2.3.2. Computer Curriculums of United Kingdom

A summary of ‘A study of the United Kingdom (UK) computer curriculum’ by Mi-Ryang Kim [17] is as follows: The computer courses in the early computer education system of the UK were also non-independently established and the learning contents were merely about information technology described in the technology-related subject which was just one of 10 relevant basic courses. However, technology was regarded as a major course along with mathematics, science and English and its importance had been emphasized in the national curriculums.

In the UK, the infrastructure for computer education has been prepared by establishing the national learning network and by adopting ICT as an independent subject, they set the condition to be able to accomplish systemic education for all students up to 9th grade [23-29]. Information technology is not limited to ICT courses and the student can also access independently established ICT education even after 9th grade by choice. They provide the systemic and active support for ICT education at the political level and such institutional/financial support is becoming a foundation for fostering outstanding individuals who are supposed to lead the UK’s information-oriented society.

2.3.3. Computer Curriculums of Japan

Under such a social background, Japan has started the movement ‘Building the schools that have more relaxation but distinct characteristics’ and a new curriculum which aims to cultivate students’ competence in life has been revised and announced for elementary and middle schools (1998) and for high schools (1999), followed by all-out implementation (2002) for elementary and middle schools and for high schools (2003), adapting to the order of newly enrolled. The “information subject” was designated as a compulsory subject and established in the high school curriculum. In doing so, students may develop in a manner that enables them to independently respond to the information society by enhancing their abilities to determine and analyze information using computers [29].

2.3.4. Computer Curriculums of India

A summary of the study relayed to the India computer curriculum Mi-Ryang Kim [17] is as follows: India has achieved recognition as an IT power in fact as well as in name. It produces about 30% of IT professionals in Silicon Valley and holds the 2nd place following US in the world software market. Moreover, its competency is recognized widely so that 185 out of 500 Fortune companies entrust their software outsourcing work to it. Although information infrastructure in India is comparatively worse than that of most other advanced countries, the country is expected to overcome such a disadvantage with the development of its software-oriented IT industry. Excellent IT human resources, STP (Software Technology Parks) plan and strong software industry development policies largely contribute to the recognition of the India as the IT power [24, 25, 29].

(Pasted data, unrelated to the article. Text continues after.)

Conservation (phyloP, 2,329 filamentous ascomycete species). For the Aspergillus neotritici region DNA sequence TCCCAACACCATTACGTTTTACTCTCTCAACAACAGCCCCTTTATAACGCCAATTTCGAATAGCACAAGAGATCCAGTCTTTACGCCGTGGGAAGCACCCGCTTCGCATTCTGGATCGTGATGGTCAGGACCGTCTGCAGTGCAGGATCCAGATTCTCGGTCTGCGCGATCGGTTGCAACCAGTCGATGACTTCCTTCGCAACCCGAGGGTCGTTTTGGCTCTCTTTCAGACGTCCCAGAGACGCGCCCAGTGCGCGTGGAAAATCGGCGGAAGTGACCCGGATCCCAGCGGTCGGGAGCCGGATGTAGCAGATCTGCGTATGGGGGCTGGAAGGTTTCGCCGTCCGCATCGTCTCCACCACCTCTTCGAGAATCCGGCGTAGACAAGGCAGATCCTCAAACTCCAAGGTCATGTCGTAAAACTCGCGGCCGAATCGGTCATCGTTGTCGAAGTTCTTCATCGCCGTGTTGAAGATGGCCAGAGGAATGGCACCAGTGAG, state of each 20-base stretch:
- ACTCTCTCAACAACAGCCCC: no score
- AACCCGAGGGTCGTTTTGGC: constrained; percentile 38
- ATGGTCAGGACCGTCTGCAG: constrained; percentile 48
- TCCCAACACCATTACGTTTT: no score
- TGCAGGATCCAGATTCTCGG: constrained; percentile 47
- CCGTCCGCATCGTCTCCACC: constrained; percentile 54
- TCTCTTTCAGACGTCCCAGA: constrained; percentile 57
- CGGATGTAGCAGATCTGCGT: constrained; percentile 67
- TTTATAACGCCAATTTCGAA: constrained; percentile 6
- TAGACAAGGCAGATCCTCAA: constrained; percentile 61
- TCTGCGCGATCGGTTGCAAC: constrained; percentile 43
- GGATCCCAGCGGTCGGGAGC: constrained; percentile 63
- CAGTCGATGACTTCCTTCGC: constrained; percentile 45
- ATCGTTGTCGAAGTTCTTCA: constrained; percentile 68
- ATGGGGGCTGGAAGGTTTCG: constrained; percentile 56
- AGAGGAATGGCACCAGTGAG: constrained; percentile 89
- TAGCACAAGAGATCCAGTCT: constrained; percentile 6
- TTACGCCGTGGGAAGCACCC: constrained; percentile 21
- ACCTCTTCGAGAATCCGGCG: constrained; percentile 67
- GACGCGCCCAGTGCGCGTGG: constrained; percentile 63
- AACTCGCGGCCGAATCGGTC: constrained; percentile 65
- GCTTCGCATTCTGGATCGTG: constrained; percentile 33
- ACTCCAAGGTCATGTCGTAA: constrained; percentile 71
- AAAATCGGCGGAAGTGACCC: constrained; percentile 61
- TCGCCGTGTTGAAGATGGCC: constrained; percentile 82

India’s computer education, which has been enhanced much further than in any other country, is the foundation of its growth. Compared to the fact that other nations are giving weight to the utilization of computer functions, India’s computer curriculums emphasize algorithms and applied mathematics. Also, it’s possible to observe that they are introducing programming languages in early stages but lessons for software applications and network use come in later compare to the other nations.

In our country, we encounter programming languages when in colleges but in India, they can be learned at the elementary school level through regular curriculums, with C++ or Java languages introduced at middle and high schools, revealing that students in India are receiving high-level programming education [23, 25, 27, 29].

III. Ethical Study on the Protection of Author’s Digital Property Rights for Secondary School Students

As mentioned above, copyright violations have been punished mainly for works related to computer programs in offline situations originally, and the relevant laws at the time had some aspect of protecting the author’s honor, rather than focusing on the punishment itself. However, through changes over time, the area of copyright has expanded to include the author’s digital property rights. The idea of copyright protection seems to be evolving from just pursuing economic gains to prioritizing indemnifications for the use of one’s works. That is, as the best measure of protection, it was thought that it was more important to respect author’s honor by clarifying the boundary of ownership but such an idea is now changing its direction to protecting author’s creativity by calculating and paying the royalties for the his/her creative works [7].